Sunday, September 27, 2009

Mass Nothingness

An excerpt from William Faulkner's The Sound and the Fury completes Chapter 16 of the Book Passages series. This passage provided my biggest challenge yet in this photographic series. Heavy on character development this excerpt was very difficult to interpret without getting a better idea of the background of each character mentioned in the passage as well as an overall summary of Faulkner's complex intent of the novel. So for the third time in this visual journey I had to get some brief information on this book so that I could proceed with the interpretation. Below is my interpretation of the submitted book excerpt. Your feedback is always appreciated.

William Faulkner's The Sound and the Fury:

"I could smell the curves of the river beyond the dusk and I saw the last light supine and tranquil upon tide flats like pieces of broken mirror, then beyond them lights began in the pale clear air, trembling a little like butterflies hovering a long way off. Benjamin the child of. How he used to sit before that mirror. Refuge unfailing in which conflict tempered silenced reconciled. Benjamin the child of mine old age held hostage into Egypt. O Benjamin. Dilsey said it was because Mother was too proud for him. They come into white people's lives like that in sudden sharp black trickles that isolate white facts for an instant in unarguable truth like under a microscope: the rest of the time just voices that laugh when you see nothing to laugh at, tears when no reason for tears."




9 comments:

Michelle Sheldon said...

I think these pictures are wonderful on their own! I don't know the book and I felt a bit clueless reading the passage, but I really love the pictures!

Naomi said...

I felt clueless, too; it has been a couple of decades since I read the book. I think the first image (with the closed jar) reminds me of the "hostage" part of the passage, but I also like the perspective in the third image, where the trees are more visible.

eddee said...

Excellent interpretations, Bill! I agree with the others, they stand on their own, too. Glad to see that you were up to the challenge.

Jay said...

I love these images for there quiet
moodiness,serenity and contemplative effect. I am not familiar with the passage and I agree they all stand on their own. Great images!

Bill Zuback said...

Thanks for the comments. The novel is about one family of wealth and prominence that loses their status after the Civil War. From the Cliff Notes I read, the story has many angles but the underlying thread is about the "nothingness", emptiness of life. I felt that the preserve jar became a good symbol of both the preservation of family but touching on other potential dysfunctional aspects of family such as the collection of family secrets and feeling imprisoned in the structure of family.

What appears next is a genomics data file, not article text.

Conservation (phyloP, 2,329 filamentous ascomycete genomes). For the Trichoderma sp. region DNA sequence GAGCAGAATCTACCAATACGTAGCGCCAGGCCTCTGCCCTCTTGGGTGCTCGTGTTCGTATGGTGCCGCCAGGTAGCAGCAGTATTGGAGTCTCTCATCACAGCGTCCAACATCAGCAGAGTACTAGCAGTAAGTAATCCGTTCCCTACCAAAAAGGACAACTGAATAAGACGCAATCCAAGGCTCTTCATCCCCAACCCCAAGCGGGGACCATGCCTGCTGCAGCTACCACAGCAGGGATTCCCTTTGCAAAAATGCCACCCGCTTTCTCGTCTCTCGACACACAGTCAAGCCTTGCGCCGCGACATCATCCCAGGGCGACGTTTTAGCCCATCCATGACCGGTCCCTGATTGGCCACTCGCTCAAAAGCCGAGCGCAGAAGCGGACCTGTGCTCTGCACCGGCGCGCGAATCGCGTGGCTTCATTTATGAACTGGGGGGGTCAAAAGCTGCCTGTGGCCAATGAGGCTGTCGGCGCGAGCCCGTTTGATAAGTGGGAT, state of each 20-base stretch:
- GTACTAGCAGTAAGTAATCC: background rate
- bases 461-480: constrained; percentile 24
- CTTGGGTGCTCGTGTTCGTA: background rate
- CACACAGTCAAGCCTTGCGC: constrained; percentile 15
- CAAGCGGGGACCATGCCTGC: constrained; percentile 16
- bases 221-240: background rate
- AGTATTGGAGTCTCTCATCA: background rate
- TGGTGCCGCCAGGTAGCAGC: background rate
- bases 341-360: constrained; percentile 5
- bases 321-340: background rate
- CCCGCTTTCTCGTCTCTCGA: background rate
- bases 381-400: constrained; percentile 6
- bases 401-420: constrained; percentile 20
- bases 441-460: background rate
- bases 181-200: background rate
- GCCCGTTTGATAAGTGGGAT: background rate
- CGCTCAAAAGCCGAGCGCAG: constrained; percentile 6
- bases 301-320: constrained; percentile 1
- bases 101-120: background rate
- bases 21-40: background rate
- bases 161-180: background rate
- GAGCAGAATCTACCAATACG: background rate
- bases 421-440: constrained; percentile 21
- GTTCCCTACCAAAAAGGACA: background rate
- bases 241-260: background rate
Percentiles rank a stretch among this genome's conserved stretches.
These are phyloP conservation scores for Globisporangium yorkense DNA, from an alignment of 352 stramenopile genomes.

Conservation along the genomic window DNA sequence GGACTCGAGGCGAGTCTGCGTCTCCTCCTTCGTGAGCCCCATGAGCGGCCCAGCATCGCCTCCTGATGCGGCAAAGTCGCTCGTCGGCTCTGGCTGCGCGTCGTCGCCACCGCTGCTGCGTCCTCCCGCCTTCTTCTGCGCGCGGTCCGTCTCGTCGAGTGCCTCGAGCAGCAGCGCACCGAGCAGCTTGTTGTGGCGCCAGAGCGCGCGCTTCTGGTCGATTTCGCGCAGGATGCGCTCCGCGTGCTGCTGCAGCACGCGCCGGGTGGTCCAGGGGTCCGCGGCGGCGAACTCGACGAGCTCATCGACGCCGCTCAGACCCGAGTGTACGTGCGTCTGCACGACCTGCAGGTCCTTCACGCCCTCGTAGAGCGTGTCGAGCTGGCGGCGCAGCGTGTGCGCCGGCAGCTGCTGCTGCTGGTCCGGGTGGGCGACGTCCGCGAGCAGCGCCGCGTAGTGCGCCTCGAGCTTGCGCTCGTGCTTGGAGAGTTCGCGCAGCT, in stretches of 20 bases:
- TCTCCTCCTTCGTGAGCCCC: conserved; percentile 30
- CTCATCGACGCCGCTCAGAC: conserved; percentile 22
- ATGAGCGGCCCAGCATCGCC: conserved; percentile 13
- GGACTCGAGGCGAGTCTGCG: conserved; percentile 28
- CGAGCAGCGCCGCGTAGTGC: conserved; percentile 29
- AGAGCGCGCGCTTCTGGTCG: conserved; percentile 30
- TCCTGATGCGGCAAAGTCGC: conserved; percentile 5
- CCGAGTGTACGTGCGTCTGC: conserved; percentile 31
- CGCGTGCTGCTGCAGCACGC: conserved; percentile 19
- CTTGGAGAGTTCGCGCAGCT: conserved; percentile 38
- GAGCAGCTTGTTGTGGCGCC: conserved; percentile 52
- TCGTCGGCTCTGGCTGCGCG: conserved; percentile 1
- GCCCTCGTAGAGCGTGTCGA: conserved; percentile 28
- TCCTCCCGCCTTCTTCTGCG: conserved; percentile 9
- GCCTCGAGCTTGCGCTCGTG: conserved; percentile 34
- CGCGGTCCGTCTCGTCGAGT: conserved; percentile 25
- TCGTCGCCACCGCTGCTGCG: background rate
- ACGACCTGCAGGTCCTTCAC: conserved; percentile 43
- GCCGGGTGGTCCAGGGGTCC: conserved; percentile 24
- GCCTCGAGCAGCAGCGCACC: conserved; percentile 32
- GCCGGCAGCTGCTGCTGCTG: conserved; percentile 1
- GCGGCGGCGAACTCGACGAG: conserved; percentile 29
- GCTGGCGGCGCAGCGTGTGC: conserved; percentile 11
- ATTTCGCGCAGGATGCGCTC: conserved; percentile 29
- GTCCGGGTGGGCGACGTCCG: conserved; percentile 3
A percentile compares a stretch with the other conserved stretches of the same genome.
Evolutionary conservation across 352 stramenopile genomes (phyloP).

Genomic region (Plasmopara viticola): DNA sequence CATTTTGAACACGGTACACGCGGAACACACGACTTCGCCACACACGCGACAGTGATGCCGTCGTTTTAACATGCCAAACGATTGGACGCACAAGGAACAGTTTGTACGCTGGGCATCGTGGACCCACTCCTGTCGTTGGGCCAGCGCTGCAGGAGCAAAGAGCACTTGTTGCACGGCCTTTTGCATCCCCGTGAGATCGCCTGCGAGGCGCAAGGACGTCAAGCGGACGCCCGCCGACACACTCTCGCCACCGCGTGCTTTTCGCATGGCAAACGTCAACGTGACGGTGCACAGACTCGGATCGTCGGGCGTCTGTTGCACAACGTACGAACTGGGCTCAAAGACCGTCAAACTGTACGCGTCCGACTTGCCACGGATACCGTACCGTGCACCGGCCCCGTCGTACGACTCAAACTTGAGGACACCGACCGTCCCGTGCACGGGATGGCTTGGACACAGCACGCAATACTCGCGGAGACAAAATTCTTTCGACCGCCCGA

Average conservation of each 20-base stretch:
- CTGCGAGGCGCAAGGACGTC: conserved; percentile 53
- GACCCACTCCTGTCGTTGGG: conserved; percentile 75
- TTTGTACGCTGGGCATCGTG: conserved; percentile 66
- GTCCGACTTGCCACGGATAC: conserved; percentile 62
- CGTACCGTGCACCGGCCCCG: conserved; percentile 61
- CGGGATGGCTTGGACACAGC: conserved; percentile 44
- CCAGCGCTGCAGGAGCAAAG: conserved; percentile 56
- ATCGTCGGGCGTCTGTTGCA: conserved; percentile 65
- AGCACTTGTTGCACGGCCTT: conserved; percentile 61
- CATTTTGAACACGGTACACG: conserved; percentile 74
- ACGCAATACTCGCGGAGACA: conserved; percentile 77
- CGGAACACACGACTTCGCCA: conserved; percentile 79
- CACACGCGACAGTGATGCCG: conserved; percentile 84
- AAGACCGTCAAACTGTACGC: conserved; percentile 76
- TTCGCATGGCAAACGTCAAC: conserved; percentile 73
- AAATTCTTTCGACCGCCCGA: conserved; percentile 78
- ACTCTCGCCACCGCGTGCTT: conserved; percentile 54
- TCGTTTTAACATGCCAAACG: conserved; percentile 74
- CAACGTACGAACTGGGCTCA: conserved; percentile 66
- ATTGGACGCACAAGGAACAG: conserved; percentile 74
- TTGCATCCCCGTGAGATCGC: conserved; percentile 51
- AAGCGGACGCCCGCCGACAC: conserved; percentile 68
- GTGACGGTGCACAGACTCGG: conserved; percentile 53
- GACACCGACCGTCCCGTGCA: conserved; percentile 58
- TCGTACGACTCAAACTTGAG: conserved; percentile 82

JB said...

As usual, Bill, the photographs look great. The overwhelming density of the swamp vs. the jar with what appear to be unformed humans/ dolls. There is something really archetypal about a swamp. It's what we all emerged from both literally and figuratively. I'm relishing the idea of having a Zuback around the house. I am consulting with my daughter via your blog about what photographs she likes the best. Personally, I could never get the image of the nude with the grocery cart with the naked guy in it out of my mind.

Anonymous said...

As i begin to smell the curve of the river the absence of color reflects the sandiness of a glass jar....Glass containers possess an inertness made chimera by tavern lighting. Swamp lighting intermixed with smell is glass jar collectible. Life is glass jar reflectable. Your setting is as clear as the title: "The Sound and the Fury". Great shots!

Frieda Babbley said...

I've read this book a couple of times. Faulkner has a unique style of writing and the stream of consciousness in his works make it difficult to just pick up and read from anywhere and expect to really get a grasp of the plotline.

I love all of these, but have to say that I am partial to the center one. There is something about the horizontal composition of it (including the jar) that strikes me as being more dreamlike and vast, if that makes any sense to anyone.

I do have to say, however, that the trees in the last photo capture me. It's as if they were moving and you caught them in the middle of their moment, which is quite Faulkneresque.

Bill Zuback said...

Your description of Faulkner, his writing and this specific novel is helpful in understanding the struggle I had with this interpretation.